Hundreds of top meteorologists and disaster recovery experts will converge on Oklahoma City next week for a national tornado summit, though much of the discussion is expected to focus on temblors, not twisters.
The annual three-day conference in the middle of Tornado Alley allows weather experts and emergency responders to coordinate relief efforts. They also see the latest building materials designed to weather tornadoes.
But below ground, thousands of earthquakes have been rattling the state in recent years – enough to surpass quake-prone California. A string of temblors last year – including an Oklahoma record 5.8 magnitude quake in September near Pawnee – convinced organizers to devote a chunk of the event to studying earthquakes.
Roughly 700 experts are expected at the event, which begins Monday.
“When you take the last five years, six years, you never would’ve thought about the earthquakes in Oklahoma,” Oklahoma Insurance Commissioner John D. Doak said. “You would never think you’d be watching your state on 60 Minutes.”
The number of earthquakes with a magnitude 3.0 or greater has skyrocketed in Oklahoma, from a few dozen in 2012 to more than 900 in 2015. Scientists have linked the quakes to the underground disposal of wastewater from oil-and-gas production.
Summit chairwoman Kim Decker, who recalls growing up in Oklahoma when earthquakes were virtually unheard of, said the spate of temblors in the past five years “boggles the mind.”
“The reason we decided to do this is the frequency of the earthquakes in different parts of the state,” Decker said Friday. “We have a new reality, and we just need to learn how to live with that new reality.”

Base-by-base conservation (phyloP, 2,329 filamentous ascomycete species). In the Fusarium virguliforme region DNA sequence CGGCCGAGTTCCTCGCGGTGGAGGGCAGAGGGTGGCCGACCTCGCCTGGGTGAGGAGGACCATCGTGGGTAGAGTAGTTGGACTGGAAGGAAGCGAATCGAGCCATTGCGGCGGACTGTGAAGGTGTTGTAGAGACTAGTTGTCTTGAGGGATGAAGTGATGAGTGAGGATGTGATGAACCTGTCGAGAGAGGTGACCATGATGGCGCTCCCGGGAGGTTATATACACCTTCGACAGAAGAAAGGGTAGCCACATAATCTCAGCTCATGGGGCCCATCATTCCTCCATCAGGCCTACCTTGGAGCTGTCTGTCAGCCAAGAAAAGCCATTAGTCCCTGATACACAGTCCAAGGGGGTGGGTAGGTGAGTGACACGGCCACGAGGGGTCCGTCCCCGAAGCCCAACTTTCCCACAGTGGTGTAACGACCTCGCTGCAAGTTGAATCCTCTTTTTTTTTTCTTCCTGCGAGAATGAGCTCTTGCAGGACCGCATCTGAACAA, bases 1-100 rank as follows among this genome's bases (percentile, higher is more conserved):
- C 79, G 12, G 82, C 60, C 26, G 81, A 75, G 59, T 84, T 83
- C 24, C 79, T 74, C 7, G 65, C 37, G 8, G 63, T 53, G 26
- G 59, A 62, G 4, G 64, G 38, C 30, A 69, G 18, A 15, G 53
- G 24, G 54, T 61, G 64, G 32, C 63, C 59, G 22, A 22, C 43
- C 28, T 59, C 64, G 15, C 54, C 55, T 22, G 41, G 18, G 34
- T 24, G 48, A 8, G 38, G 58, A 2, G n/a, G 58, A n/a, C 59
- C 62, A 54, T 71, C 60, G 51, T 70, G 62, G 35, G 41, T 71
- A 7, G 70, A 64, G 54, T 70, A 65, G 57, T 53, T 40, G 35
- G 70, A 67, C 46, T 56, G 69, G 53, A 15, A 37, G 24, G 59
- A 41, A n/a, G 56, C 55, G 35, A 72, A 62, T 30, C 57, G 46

Nearly all of the earthquakes here can be traced to underground wastewater disposal. A 2015 study by the U.S. Geological Survey suggested that Oklahoma’s industrial activities, such as natural gas and oil production, have caused the sharp rise in earthquakes in the past 100 years.
Some scientists say that the high-pressure injection of massive amounts of chemical-laced wastewater deep in the earth induces the quakes. Oklahoma Corporation Commission regulators have asked oil and gas producers to either close injection wells or reduce the volume of fluids they inject.
State regulators more aggressively ordered that wastewater wells be shut down last year, when the number of earthquakes dipped to 623.
But some residents fed up over waiting for regulators to order well shutdowns near where they live have taken matters into their own hands and sued some of the energy companies. A lawsuit filed by Pawnee residents alleges companies are showing “reckless disregard for public or private safety” by continuing to operate injection wells in the area.
Glenn Pomeroy, CEO of the California Earthquake Authority, which provides residential earthquake insurance, will speak at the conference about insurance issues related to man-made earthquakes. Pomeroy said the series of earthquakes in Oklahoma has led to “an increase in uncertainty” among energy companies, state regulators and property owners.
“I think the state is beginning to grapple with this new risk that wasn’t quite there (years ago),” he said Friday. “Earthquakes strike without warning. It’s just so important that we not have our heads in the sand.”
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